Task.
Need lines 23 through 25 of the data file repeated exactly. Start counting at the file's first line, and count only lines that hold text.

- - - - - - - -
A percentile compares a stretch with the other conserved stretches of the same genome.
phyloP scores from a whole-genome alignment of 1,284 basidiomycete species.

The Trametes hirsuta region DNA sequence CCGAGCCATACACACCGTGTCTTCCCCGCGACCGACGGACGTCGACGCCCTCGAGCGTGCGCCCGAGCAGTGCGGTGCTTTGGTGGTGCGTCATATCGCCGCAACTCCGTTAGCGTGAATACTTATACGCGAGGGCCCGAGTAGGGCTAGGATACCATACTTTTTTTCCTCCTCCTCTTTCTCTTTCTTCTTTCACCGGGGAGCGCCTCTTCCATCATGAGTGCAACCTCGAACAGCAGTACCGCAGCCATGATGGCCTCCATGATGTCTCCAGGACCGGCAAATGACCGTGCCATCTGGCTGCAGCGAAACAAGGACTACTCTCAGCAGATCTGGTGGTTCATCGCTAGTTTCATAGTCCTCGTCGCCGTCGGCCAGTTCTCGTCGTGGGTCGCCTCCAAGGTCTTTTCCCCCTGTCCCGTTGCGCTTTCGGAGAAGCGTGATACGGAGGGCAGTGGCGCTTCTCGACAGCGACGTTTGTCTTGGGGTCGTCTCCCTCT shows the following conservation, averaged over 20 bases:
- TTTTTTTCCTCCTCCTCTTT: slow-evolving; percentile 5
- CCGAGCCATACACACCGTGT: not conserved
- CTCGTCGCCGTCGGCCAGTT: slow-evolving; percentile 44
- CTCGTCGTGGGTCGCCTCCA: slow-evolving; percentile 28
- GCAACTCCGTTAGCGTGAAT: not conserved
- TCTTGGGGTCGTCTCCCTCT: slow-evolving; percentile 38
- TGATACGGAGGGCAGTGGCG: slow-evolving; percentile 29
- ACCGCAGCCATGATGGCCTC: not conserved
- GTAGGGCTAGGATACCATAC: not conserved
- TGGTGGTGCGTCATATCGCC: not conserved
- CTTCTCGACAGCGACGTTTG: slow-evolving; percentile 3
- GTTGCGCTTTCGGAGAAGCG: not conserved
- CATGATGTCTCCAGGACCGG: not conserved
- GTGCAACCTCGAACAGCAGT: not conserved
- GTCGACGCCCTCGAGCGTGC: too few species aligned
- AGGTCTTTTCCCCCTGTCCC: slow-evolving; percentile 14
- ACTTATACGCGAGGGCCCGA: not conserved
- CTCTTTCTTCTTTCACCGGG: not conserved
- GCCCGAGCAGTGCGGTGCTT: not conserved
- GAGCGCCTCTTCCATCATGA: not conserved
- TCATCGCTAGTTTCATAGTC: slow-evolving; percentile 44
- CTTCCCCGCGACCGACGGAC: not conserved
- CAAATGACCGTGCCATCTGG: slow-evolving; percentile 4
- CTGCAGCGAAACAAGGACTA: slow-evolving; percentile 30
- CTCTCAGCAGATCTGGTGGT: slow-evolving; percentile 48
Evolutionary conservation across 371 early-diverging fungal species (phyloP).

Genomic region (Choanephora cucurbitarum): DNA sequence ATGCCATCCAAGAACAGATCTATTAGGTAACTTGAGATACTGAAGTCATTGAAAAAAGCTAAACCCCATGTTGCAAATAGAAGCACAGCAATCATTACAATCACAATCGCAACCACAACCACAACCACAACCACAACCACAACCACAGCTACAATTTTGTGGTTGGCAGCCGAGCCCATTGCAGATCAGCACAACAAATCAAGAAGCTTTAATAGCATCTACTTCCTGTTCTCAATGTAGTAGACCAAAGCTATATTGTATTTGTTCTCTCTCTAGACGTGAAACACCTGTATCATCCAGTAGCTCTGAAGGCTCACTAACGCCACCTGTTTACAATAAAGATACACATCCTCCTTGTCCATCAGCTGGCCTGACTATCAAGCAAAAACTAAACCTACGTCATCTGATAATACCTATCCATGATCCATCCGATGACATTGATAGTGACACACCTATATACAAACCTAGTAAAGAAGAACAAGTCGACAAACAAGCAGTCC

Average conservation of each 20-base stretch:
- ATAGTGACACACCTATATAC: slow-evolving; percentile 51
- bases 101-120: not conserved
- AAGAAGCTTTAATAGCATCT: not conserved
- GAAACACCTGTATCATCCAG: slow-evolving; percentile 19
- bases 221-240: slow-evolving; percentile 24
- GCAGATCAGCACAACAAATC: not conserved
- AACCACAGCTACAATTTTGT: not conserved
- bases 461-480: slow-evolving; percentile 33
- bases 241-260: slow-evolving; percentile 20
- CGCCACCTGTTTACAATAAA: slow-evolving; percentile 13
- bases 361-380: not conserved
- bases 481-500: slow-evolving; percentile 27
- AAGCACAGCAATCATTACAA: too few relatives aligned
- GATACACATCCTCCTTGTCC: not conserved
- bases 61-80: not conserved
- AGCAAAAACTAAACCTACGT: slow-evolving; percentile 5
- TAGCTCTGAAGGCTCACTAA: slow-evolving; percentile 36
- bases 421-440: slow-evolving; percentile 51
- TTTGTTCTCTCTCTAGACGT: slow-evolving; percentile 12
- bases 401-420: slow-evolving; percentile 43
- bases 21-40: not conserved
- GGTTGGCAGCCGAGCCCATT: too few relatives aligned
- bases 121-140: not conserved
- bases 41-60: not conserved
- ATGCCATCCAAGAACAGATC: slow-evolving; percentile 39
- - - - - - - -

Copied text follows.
- GAGCGCCTCTTCCATCATGA: not conserved
- TCATCGCTAGTTTCATAGTC: slow-evolving; percentile 44
- CTTCCCCGCGACCGACGGAC: not conserved